6:1-16 In this chapter Micah sealed God’s indictment with a covenant lawsuit. He announced the case (vv. 1-2), defended God’s benevolent actions (vv. 3-5), heard a response from the people (vv. 6-7), reported the basis for God’s judgment (v. 8), brought specific accusations (vv. 9-12), and pronounced God’s verdict and punishment (vv. 13-16).
6:1-5 Micah was to plead God’s case, calling the mountains and hills as witnesses as he brought serious charges of covenant unfaithfulness against the people (v. 1). God reminded them of his righteous acts toward them in the past. He rescued them from Egypt, gave them trustworthy leaders such as Moses and Joshua, foiled the schemes of the enemy, and miraculously led them across the Jordan River. The people were to remember and acknowledge his righteous acts. On v. 5, see Nm 24-25. Between the Acacia Grove (Nm 25:1) and Gilgal (Jos 4:19) was the beginning of the conquest.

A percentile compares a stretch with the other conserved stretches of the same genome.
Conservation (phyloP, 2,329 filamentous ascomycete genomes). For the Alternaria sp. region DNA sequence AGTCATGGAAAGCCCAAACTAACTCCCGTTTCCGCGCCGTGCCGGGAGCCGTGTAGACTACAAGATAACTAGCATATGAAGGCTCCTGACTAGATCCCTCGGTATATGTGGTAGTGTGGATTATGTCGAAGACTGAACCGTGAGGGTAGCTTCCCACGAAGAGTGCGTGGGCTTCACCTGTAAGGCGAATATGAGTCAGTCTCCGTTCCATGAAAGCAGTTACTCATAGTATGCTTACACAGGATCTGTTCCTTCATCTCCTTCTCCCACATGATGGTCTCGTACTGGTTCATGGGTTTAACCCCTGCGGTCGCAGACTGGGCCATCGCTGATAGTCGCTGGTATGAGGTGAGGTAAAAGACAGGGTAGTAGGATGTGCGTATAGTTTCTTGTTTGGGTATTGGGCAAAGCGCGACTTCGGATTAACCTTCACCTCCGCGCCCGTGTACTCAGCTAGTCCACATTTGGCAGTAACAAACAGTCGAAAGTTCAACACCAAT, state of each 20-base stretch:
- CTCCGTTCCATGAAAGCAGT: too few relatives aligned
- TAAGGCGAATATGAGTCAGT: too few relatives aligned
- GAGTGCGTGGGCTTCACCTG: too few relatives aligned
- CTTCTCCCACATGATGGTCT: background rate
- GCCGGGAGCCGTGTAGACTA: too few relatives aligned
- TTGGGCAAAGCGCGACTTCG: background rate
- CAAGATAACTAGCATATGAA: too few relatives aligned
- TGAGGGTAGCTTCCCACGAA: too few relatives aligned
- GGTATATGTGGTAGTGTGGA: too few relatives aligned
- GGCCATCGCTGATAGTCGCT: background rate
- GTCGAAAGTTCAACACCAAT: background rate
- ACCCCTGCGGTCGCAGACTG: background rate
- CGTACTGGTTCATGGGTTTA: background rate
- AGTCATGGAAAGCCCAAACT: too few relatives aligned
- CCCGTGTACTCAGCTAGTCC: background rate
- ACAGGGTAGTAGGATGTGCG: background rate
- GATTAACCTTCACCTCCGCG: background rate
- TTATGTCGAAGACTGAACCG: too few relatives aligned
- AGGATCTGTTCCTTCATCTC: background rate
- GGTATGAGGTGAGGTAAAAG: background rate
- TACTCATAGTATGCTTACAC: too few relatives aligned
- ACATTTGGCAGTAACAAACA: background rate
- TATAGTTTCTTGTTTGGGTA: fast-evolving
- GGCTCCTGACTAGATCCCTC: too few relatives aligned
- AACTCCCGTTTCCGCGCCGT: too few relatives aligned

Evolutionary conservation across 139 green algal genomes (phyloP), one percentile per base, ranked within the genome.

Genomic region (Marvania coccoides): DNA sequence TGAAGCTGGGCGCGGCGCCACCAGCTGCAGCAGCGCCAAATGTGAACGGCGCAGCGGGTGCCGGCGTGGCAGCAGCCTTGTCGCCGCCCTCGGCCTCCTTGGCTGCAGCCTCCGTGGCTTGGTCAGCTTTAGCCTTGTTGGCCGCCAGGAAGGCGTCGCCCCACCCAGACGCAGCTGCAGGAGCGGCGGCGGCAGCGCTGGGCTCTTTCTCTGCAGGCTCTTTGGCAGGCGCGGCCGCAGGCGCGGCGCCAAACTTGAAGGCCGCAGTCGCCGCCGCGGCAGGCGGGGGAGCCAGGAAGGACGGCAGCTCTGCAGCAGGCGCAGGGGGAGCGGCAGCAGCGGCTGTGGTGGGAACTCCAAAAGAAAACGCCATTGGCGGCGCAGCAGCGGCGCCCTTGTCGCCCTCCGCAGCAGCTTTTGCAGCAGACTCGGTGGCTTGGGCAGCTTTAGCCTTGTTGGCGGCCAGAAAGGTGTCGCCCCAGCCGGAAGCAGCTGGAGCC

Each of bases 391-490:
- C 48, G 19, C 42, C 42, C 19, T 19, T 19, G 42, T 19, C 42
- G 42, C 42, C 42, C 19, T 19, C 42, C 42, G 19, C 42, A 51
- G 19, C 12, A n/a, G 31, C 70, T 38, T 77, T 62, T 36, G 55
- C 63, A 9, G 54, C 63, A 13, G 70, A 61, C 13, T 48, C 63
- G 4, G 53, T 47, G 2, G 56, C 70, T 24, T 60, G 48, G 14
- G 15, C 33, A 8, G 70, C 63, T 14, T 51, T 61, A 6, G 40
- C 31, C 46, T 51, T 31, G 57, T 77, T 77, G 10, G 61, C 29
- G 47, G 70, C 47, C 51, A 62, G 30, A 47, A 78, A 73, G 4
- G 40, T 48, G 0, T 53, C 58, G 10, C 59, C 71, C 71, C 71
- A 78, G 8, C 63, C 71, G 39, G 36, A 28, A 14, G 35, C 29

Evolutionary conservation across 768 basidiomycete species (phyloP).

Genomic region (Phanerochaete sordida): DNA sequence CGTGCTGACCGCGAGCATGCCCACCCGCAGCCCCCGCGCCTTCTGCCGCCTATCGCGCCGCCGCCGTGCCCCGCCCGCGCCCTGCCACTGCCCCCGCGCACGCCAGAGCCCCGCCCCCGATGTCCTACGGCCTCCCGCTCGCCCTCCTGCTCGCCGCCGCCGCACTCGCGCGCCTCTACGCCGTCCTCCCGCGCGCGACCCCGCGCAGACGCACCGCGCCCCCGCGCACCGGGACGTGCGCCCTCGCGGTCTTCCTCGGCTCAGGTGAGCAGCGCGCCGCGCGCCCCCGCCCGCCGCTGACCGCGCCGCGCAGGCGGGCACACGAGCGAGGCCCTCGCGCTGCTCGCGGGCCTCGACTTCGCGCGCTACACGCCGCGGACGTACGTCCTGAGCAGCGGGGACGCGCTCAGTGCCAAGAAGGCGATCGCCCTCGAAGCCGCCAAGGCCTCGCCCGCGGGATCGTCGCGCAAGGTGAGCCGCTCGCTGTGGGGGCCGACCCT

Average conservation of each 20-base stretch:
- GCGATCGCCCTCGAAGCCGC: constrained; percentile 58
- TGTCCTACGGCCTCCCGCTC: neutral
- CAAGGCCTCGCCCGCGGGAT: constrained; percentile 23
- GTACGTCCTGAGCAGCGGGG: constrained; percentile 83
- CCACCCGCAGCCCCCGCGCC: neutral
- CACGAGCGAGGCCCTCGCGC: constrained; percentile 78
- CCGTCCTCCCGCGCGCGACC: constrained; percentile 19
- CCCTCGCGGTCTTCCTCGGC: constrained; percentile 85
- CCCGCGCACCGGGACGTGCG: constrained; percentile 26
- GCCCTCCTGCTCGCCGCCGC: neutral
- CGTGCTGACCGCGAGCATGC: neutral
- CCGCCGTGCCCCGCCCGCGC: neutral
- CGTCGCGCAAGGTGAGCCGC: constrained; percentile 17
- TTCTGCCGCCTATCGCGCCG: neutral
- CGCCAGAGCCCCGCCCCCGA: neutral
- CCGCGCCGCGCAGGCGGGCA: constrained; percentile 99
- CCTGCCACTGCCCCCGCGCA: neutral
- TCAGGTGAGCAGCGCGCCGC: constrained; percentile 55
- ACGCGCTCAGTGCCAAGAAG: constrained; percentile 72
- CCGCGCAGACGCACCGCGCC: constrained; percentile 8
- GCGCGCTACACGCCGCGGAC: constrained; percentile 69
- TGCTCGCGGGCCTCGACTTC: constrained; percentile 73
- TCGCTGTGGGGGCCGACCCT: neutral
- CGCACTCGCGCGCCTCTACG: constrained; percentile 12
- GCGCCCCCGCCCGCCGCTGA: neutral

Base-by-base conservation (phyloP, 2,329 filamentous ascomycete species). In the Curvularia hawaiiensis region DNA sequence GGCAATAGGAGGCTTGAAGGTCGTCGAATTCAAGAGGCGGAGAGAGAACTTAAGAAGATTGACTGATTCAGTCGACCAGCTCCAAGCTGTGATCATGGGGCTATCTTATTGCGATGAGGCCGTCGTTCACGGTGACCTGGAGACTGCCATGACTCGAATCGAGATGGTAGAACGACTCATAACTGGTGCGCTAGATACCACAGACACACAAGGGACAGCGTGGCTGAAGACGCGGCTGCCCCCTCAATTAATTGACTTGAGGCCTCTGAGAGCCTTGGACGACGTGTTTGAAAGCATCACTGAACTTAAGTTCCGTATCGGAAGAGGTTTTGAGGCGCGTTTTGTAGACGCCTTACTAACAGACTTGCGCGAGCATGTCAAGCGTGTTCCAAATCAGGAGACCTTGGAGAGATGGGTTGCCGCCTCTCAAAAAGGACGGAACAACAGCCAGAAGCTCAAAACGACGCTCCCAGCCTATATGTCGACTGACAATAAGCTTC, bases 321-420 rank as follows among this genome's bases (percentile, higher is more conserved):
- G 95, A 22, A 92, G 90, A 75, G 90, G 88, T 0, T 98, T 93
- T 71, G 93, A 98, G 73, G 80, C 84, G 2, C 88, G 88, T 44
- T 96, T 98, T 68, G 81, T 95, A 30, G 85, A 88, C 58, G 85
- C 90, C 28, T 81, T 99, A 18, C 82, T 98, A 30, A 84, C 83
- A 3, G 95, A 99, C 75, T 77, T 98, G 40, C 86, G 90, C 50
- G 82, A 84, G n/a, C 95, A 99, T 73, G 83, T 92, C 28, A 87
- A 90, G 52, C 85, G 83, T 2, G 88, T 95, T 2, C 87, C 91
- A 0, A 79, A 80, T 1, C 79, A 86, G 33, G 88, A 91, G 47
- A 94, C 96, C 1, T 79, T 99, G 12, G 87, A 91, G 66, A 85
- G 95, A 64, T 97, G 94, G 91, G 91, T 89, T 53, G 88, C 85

6:6-7 The people complained that God’s demands were unreasonable. Even to bring offerings, sacrifices, or their firstborn son would not satisfy God’s requirements.
6:8 The people already knew the good things that God required (see Ps 14:1,3; 37:3). God’s interest was not in the offering but the offerer. A person’s character and behavior mattered more to God than any gift they might bring. People were to act justly under God’s standards. They were to love faithfulness, treating one another with love and mercy. They were to walk humbly with God as their constant companion (Gn 6:9), conforming their lives to his will.
6:9-12 The leaders of Jerusalem practiced violence and social injustice. They cheated people in their trade (Am 8:4-5). The wealthy and powerful abused the weak through violence and practiced treachery through lies and deceit.
6:13-16 God’s verdict of judgment for sins is certain. The Lord himself would frustrate all of their best efforts. Because they had followed the example of the wicked and idolatrous kings Omri and Ahab (see 1Kg 16:25-33), God would make Jerusalem a desolate place and its inhabitants an object of contempt. Ahab had killed the Lord’s prophets (1Kg 18:4) and stolen Naboth’s family inheritance through greed, lying, and murder (1Kg 21:1-16).